A Letter From A Potential Convert



I am frequently contacted by new converts, RCIA candidates, and potential converts to the Church. In years past, their questions consisted mainly of the usual concerns, such as; prayer to the Saints, veneration of Mary, the necessity of Purgatory, etc. However, over the last couple years, the focus of these questions has changed. More often than not, they now centre around Pope Francis.

I'm afraid that we have reached a point now, in the Francis pontificate, wherein the pope himself (Francis) is becoming an obstacle to the conversion of many American Evangelicals to the Catholic Church. You see, American Evangelicals are concerned about orthodoxy, usually more so than the average convert. This is especially the case if they're converting as a matter of personal choice, rather than as a decision to marry a Catholic. With all the fears these Christians already have, thanks to five-centuries of anti-Catholic Protestant propaganda, the last thing they need is for officials within the Church (especially the pope) compounding matters with questionable comments or revolutionary ideas. It's easy enough to dismiss the ramblings of a Modernist bishop here and there, but when such bizarre musings come from the Vatican itself (even from the pope!), I find it takes a whole new level of transparency.

Look, what I have written here is bound to upset a lot of people. Frankly, I don't care. I've done a lot of things in the Church over this last decade, but the one thing that matters most to me is helping converts find their way into the Catholic Church. I will move forward in this direction no matter what it takes, and if the hierarchy of the Church is becoming an obstacle to them, I'll say what I have to say (in truth and love) to make sure they hear what they need during this difficult transition of life. Converting to Catholicism isn't easy for Evangelicals. It's hard -- very hard! And there is usually a price to pay, that's sometimes rather high. It can cost relationships with friends and family. It can cost jobs, career choices, family peace, and yes, sometimes even money -- lots of money. The last thing Evangelical converts need is some priest or prelate spouting off Modernist nonsense that causes them to question their decision.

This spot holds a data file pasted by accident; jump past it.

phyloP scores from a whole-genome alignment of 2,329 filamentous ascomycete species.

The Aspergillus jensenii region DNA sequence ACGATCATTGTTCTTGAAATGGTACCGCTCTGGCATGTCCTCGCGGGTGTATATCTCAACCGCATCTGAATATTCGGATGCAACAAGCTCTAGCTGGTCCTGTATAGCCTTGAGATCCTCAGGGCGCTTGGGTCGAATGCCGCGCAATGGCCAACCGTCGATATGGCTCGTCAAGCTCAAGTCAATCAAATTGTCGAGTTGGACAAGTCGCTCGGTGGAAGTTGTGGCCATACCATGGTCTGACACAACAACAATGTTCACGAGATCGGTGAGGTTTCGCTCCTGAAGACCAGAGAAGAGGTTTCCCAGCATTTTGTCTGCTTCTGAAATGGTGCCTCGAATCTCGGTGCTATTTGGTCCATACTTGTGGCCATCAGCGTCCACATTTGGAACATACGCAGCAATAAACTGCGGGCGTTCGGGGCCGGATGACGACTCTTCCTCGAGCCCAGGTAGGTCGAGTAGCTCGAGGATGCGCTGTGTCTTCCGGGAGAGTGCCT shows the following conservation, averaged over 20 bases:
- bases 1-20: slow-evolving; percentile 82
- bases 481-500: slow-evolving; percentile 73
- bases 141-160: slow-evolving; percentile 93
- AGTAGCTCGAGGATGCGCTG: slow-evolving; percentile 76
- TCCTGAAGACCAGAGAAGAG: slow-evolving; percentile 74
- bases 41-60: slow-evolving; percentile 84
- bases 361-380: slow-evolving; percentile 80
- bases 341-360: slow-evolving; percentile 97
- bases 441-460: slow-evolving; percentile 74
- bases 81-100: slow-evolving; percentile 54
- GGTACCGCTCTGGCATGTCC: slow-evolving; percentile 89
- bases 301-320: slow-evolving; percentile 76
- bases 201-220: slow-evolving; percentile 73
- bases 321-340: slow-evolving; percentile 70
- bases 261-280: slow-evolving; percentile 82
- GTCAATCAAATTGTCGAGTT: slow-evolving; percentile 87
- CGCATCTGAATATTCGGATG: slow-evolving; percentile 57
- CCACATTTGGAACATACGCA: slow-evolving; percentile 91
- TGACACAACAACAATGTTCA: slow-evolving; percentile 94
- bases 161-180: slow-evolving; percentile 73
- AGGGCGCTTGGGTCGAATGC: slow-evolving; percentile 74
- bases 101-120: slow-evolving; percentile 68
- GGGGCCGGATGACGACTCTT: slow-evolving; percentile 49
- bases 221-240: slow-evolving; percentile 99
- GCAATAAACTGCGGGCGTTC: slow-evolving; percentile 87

The following is a very frank and candid email conversation I recently had with a potential Evangelical convert to the Catholic Church. Say a prayer for this man. He's still searching. Very graciously, he's allowed me to reproduce some of it here for the benefit of my readers. My responses seemed to have helped him considerably, and the two of us would like to make it public, for the purpose of helping other potential Evangelical converts, and maybe even a few Catholics too. His questions/concerns are written in purple italics. My responses are in regular text. Enjoy...

Right now, the major issue is: why is it that the Popes as of late seem way, way more worried about ecumenism instead of sticking up for the truth of the Church? 

History is filled with good popes, and bad popes, and a whole lot of mediocre popes. Our time is no different. I personally like Pope Benedict XVI, the one who is now retired. He was my favourite. Pope St. John Paul II was above average. Pope Frances -- meh -- I'm not a fan. It's okay though because we'll have another one sometime. Maybe he'll be better. Popes don't really affect my faith though. The Catholic Christian faith is built on the Bible, the Catechism, the Liturgy, and the Sacraments. I don't need the pope to be a good Catholic, but it's nice when we have a pope who is above average.

As for ecumenism, it helps to understand what that means. All too many people treat ecumenism as if it were syncretism. They're not the same thing, but people treat them as if they were. Ecumenism is supposed to be Christians working for unity by finding orthodoxy. Syncretism is when you throw orthodoxy out the window and just declare yourselves unified.

Ecumenism is a very Christian thing. Syncretism is Pagan. Pope Benedict XVI was the perfect Christian ecumenist because he focused on finding unity with other Christians under orthodoxy. He brought Anglicans into the Church by making them Catholic, and in exchange, they got to keep their traditions that led them to the Catholic Church in the first place. I'm not too sure what Pope Francis is up to, but I'm not worried about it, because if it's not really Christian ecumenism, it will fail.

Why has the Catholic church seemingly decided that trying to convert people to Catholicism is unimportant? 

We haven't! I'm out there trying to convert people every day, and so is my priest, as well as most of the people at our parish.

Look, you'll find there are two kinds of Catholics in the Western world. The first kind is Modernist, which seems to be the kind that bothers you. They bother me too. They are the ones who are compromising everything concerning the faith and seem to be caving into the secular world on every side. Some of them are laypeople. Some are priests. Some are bishops. And some would say even a pope. (I'm not so sure about that one yet, but who knows?)